A district court in Florida held that, whether or not a website is a public accommodation, Winn-Dixie’s site offered services that the plaintiff could not enjoy (like printing off coupons and identifying the locations of physical stores) because of his disability.  Therefore, Winn-Dixie’s website violated the ADA.  But the opinion fails to wrestle with the fact that the plaintiff’s inability to use Winn-Dixie’s website did not affect his ability to shop at Winn-Dixie’s physical stores.  To the contrary, the facts demonstrated that the plaintiff in Gil successfully shopped at Winn-Dixie’s physical stores for over 15 years without using their website; he voluntarily stopped shopping several years before he learned about its website.

Worse, the district court misapplied U.S. Court of Appeals for the Eleventh Circuit precedent.  That circuit has held that for a website like Winn-Dixie’s to violate the ADA, a user’s inability to access the site must create a barrier to use of the physical stores.  Because the plaintiff failed to show that he was unable to shop at Winn-Dixie or fill his prescriptions there because he couldn’t use its website, the district court should have dismissed his lawsuit.  Instead, it granted him relief and his attorneys their fees.  The case is now pending appeal before the Eleventh Circuit.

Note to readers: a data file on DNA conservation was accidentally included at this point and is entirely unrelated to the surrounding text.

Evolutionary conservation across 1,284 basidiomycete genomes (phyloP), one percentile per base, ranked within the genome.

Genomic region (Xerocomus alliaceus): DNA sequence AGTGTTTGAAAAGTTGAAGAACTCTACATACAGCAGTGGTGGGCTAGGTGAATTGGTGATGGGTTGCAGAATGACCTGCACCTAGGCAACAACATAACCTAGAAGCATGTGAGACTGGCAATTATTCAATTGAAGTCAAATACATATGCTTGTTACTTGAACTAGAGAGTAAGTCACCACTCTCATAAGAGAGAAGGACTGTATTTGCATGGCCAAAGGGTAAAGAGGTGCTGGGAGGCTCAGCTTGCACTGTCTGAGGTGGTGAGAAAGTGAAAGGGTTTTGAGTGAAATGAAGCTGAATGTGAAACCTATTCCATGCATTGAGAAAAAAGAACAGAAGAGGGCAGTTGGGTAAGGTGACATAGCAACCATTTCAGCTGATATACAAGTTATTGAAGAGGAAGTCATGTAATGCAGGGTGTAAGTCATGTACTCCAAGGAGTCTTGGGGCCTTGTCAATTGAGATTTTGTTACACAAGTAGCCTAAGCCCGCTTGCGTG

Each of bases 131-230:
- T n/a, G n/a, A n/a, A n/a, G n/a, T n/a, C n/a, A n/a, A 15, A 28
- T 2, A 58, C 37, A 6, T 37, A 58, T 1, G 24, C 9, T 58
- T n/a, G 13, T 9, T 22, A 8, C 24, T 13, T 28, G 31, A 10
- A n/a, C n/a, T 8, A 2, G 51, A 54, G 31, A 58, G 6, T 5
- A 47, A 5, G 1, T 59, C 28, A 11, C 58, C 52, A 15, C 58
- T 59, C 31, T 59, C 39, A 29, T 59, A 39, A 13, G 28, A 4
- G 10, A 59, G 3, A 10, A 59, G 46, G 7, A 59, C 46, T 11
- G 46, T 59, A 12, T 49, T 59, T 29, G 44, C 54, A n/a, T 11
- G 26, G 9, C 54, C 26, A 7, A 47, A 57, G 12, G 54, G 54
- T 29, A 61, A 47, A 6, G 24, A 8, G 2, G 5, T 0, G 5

In Magee, the visually-impaired plaintiff alleged that Coca-Cola’s vending machines discriminated against him in violation of the ADA because the machines’ purchasing interface was entirely visual.  As in Gil, the case turned on how expansive the courts were willing to read “public accommodation;” the plaintiff could only prevail if he could establish that the vending machines were public accommodations under the ADA. The district court dismissed the plaintiff’s lawsuit, holding that the vending machines were not public accommodations.

The Fifth Circuit affirmed, focusing its analysis on ADA’s statutory language.  The plaintiff invoked language in the statute that defined a public accommodation as a “sales … establishment.”  But, as the circuit court noted, that phrase appears as a catch-all example in a list of physical stores: “a bakery, grocery store, clothing store, hardware store, shopping center, or other sales or rental establishment.”  The court held that the statute’s plain meaning did not include vending machines in the definition of “public accommodation” because “a vending machine is not akin to any of the listed examples.